I attended the “Exploring Regional Venture Capital Business Models” yesterday at Boston University, the inaugural event created by Vinit Nijhawan, an entrepreneur-in-residence at BU and chairman of TiE-Boston.
As first time events go, this was a winner. Next year will be even bigger I predict. The premise was to showcase/discuss the differences between venture capital in Boston and Silicon Valley.
Paul Maeder of Highland Capital Partners was the in-person keynote speaker, with Kanwal Rekhi of Inventus Capital Partners hooked in by phone. Paul gave a thoughtful presentation on the differences — pointing out the challenges of doing business here, particularly how non-compete agreements in Massachusetts are major inhibitors to startups. California doesn’t have them! He also discussed the importance of the linkage between academia and startups, arguing that Stanford clearly has the edge over Harvard. He also had a great analysis on IPOs, capital raised, etc. that was “population adjusted.” In that light, Route 128 is holding its own versus the Valley.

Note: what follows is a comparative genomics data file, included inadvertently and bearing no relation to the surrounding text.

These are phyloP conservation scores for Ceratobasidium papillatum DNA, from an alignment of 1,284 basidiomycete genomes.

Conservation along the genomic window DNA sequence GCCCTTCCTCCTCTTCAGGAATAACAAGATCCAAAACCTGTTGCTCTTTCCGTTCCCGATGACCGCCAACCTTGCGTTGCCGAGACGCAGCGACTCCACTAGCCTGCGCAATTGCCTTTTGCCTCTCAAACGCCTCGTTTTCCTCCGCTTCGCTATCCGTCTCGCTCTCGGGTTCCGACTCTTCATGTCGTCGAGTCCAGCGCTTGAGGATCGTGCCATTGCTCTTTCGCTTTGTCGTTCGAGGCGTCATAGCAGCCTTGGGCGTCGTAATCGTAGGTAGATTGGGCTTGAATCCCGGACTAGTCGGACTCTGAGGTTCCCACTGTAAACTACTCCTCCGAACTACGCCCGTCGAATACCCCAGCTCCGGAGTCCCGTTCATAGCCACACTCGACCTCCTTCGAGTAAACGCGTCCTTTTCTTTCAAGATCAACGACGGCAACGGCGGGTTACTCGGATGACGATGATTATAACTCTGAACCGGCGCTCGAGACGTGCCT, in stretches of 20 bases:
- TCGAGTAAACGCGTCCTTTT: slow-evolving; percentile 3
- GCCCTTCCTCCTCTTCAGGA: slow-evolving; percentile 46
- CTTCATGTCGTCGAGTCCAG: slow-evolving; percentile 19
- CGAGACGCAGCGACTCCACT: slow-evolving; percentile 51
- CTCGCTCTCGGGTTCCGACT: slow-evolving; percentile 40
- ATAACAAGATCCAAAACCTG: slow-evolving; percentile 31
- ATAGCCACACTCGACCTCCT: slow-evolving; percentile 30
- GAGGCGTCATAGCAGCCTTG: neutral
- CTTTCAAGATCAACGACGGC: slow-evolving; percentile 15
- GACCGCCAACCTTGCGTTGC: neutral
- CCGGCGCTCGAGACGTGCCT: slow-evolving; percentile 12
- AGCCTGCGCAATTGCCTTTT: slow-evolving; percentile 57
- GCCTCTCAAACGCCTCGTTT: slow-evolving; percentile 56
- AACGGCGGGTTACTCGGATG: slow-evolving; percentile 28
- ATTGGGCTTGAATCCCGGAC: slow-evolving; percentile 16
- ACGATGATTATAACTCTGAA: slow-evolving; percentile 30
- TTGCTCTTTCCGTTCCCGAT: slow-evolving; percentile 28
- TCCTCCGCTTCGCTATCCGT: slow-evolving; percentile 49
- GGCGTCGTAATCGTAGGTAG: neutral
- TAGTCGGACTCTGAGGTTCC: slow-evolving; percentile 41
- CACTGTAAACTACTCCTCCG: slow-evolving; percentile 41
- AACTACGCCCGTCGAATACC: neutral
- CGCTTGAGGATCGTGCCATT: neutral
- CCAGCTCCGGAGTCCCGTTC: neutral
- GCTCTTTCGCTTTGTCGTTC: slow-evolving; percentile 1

Three panel discussions with great audience interaction followed on: Cleantech, Life Sciences and Technology. The consensus was that Cleantech and Life Sciences have huge upside and that Technology will do just fine.
In all the discussions on East versus West what I found missing was the big difference I observe in how different the VC community views talent risk. Specifically, if you “screw up” in Boston, you get put in the penalty box and need to find a career “do–over.” If you “screw up” in the Valley, you get asked what you learned and then are given another chance! Maeder summed it up well when we talked after his presentation. In Boston, CEO candidates are asked “What have you done”? In the Valley, CEO candidates are asked “What can you do”?
Another unanswered question related to the average age of startup CEO talent in Boston versus the Valley. My bet is they are younger on the left coast by 10 years! We need more venture in venture capital.